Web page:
How to calculate a subsonic filter for phono pre? - diyAudio
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Old 15th May 2007, 04:18 PM   #1
Kal is offline Kal  Germany
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Default How to calculate a subsonic filter for phono pre?

Hello,

can someone please help me calculating a first order subsonic filter?

I have a separate phono pre amp connected to my pre amp. The input impedance of my pre amp is 75 mV and 47 KOhm and I want to put the filter between my phono pre and the pre. I think about a soft first order filter around 20 to 30 Hz. What do I need and how do I have to connect it? Thank you!
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Old 16th May 2007, 09:52 AM   #2
AndrewT is offline AndrewT  Scotland
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Hi,
your RIAA may already have the subsonic filter built into it's circuit.
The original RIAA was supposed to be flat below 20Hz but they brought out a new curve specification about 20years ago with a highpass roll off from about 30to 40Hz.
In my opinion, this killed the bass from records and as a result ruined the performance.
I reverted to the older specification.
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Old 16th May 2007, 10:02 AM   #3
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If your input impedance is 47k then the good old formula

C = 1 / (2 . pi . F . R)

is what you need

C is in Farads (divide by 1000000 to get microfarads)
F is in Hertz
R is in ohms (multiply kilohms by 1000 to get ohms)
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Old 16th May 2007, 12:08 PM   #4
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A subsonic filter with only a first order cut will not be very useful. If you put a 0.15 F capacitor in series with the signal, you will get a cut off below 22 Hz (0.1 F and the cut off starts at 33 Hz). A third order filter (18 dB/octave) at 25 Hz is better suited. Why do you need a subsonic filter?

Roger
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Old 17th May 2007, 09:31 AM   #5
Kal is offline Kal  Germany
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Thank all of you so far!

I know that a subsonic filter will harm the sound in some way therefore I only want to use a soft first order filter, since subsonics look so scary with my 17cm mid/bass making big jumps...
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Old 17th May 2007, 02:25 PM   #6
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Looks like your cartridge/tone arm is not damped well at subsonic frequencies. Typically the resonance should be around 10 Hz (?) and should be well damped. You can add a fluid damping device to your arm and reduce the resonance peak and its frequency. You will need a small container to hold the oil ( silicone oil or something similar ) and a paddle that is fixed to your tone arm. It also cleans up the bass very nicely. Some experimentation is required.

I used to have a whole set of Japanese articles on fluid damping. Can't find even one sheet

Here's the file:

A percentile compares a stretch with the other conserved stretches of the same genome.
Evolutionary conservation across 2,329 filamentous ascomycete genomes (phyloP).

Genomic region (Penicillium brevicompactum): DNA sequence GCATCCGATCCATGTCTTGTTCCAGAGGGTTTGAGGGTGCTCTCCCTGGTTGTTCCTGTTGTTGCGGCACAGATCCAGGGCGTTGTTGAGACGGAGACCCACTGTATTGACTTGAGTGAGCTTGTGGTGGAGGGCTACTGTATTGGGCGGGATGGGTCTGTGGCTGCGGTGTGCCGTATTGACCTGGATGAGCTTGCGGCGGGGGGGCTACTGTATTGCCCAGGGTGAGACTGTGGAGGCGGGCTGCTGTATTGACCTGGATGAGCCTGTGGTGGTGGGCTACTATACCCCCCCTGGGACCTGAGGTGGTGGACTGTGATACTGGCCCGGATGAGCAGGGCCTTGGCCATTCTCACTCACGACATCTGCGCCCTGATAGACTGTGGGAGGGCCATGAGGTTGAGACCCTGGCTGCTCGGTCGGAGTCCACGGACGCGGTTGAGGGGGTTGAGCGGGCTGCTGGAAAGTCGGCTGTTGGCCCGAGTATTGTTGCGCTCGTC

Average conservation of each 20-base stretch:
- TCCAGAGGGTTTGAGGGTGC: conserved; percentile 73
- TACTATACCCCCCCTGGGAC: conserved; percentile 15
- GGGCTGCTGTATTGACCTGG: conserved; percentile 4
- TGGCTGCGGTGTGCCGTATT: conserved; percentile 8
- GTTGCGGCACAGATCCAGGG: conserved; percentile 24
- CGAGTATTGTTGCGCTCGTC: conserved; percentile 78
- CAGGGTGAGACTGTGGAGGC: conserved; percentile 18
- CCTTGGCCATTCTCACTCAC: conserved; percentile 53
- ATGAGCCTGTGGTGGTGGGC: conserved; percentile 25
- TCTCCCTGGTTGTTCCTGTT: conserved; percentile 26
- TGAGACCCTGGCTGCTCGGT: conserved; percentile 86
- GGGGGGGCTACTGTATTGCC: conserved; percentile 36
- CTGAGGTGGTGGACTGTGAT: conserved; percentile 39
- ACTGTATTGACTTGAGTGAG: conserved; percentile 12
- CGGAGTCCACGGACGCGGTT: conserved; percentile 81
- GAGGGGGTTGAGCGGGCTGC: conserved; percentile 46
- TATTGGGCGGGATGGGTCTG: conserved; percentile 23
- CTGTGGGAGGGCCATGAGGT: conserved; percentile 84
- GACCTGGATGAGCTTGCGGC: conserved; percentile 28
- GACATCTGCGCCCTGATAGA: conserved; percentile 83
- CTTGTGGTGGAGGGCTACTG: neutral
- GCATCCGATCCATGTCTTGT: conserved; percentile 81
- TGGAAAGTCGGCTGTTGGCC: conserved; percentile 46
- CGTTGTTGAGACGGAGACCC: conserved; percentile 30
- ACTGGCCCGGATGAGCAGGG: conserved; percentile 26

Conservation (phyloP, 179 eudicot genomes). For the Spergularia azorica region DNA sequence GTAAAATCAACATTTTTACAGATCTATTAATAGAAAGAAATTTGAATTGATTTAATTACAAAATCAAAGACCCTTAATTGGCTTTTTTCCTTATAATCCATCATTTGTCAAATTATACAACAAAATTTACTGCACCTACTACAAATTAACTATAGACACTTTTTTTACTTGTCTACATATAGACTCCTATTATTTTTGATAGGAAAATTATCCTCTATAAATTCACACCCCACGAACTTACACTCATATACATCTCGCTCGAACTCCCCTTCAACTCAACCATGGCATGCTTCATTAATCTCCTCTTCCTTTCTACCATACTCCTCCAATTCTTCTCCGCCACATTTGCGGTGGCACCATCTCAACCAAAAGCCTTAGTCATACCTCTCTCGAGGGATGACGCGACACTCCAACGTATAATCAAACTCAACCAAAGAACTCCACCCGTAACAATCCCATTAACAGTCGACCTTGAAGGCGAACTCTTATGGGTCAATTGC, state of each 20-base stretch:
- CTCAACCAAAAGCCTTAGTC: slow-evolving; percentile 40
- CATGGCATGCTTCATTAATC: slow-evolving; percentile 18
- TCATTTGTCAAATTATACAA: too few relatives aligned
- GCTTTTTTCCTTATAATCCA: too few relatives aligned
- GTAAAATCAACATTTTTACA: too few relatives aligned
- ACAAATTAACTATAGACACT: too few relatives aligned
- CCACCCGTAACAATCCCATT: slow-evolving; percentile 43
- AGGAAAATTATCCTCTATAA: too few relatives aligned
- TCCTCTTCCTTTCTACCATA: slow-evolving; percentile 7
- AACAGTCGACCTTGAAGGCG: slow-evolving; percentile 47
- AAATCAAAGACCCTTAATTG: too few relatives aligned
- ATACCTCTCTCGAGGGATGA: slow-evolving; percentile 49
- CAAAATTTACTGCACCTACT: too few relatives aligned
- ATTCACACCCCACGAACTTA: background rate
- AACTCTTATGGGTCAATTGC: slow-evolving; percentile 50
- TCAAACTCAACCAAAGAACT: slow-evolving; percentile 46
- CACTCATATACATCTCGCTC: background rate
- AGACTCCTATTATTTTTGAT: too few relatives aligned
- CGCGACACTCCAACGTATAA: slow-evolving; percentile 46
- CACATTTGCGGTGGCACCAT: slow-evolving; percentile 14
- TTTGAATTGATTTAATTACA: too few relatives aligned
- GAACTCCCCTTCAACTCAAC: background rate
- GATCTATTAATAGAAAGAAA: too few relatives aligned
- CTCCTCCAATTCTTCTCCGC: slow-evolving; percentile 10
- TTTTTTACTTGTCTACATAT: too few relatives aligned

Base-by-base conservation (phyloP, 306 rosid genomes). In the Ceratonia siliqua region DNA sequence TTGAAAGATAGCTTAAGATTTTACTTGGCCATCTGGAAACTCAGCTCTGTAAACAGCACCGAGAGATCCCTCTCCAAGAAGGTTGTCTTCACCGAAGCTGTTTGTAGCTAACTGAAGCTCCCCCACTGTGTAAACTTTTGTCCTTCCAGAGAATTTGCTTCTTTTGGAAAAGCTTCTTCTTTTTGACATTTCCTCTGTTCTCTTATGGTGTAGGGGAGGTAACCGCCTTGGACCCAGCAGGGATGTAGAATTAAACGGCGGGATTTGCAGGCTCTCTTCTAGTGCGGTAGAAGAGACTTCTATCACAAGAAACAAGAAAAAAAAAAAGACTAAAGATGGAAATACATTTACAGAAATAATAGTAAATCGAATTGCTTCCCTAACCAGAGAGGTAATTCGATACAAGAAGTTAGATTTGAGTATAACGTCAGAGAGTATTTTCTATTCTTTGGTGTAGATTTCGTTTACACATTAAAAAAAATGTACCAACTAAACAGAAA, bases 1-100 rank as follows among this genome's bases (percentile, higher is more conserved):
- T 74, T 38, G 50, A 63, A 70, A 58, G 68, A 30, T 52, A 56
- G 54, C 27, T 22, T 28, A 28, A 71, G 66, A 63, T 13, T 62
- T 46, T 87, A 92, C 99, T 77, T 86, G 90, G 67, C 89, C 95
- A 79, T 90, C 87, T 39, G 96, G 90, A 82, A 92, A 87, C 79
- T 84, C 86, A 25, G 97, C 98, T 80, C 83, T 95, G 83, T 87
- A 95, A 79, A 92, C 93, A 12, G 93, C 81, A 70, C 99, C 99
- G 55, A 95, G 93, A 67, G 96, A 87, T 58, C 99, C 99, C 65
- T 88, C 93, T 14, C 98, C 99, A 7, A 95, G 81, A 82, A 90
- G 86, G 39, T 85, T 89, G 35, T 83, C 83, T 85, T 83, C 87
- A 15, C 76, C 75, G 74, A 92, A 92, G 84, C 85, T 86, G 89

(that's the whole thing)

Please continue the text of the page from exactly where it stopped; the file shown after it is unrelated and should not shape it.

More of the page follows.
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Old 17th May 2007, 07:32 PM   #7
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Quote:
Originally posted by Kal
Thank all of you so far!

I know that a subsonic filter will harm the sound in some way therefore I only want to use a soft first order filter, since subsonics look so scary with my 17cm mid/bass making big jumps...
A first order filter is of very little use in your situation. If your bass drivers are pulsating, you probably have a bad combination of arm and cartridge. The frequency of resonance is too low and warped discs will not play back very well.

There are several ways of how to reduce this. One of them is mentioned by ashok, fluid damping of the arm. You can also connect the signal in mono below circa 50 Hz (it is already in mono on the disc anyway but means you need to modify your amplifier) or use a third or fourth order filter to cut the lowest frequencies. Such a filter will not harm the sound very much. It will certainly unburden your speakers and let them perform better.

My own RIAA amplifier, have these options included.

You can have a schematic if you like. Just let me know your E-Mail address.

Roger
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Old 17th May 2007, 09:47 PM   #8
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Although it would seem that a first-order filter won't be much use, in fact it does the job pretty well. My old Bryston .5B had a first-order infrasonic filter, -1 dB @ 31Hz according to the spec sheet.

At the time I was using a Grado Signature which had very little internal damping, a tonearm with no damping, and ported speakers. The woofers were flapping quite a lot, and the filter cut it out completely, so I suggest you go for it.
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Old 17th May 2007, 09:52 PM   #9
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Quote:
Originally posted by richie00boy
If your input impedance is 47k then the good old formula

C = 1 / (2 . pi . F . R)

is what you need

C is in Farads (divide by 1000000 to get microfarads)
F is in Hertz
R is in ohms (multiply kilohms by 1000 to get ohms)
I've always wondered about the F in this formula. Is F the frequency at which the filter starts to act, or the -3 dB point, or what? I've always assumed it was -3dB, but never seen it confirmed.
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Old 18th May 2007, 02:00 AM   #10
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Yes it is the -3dB point.
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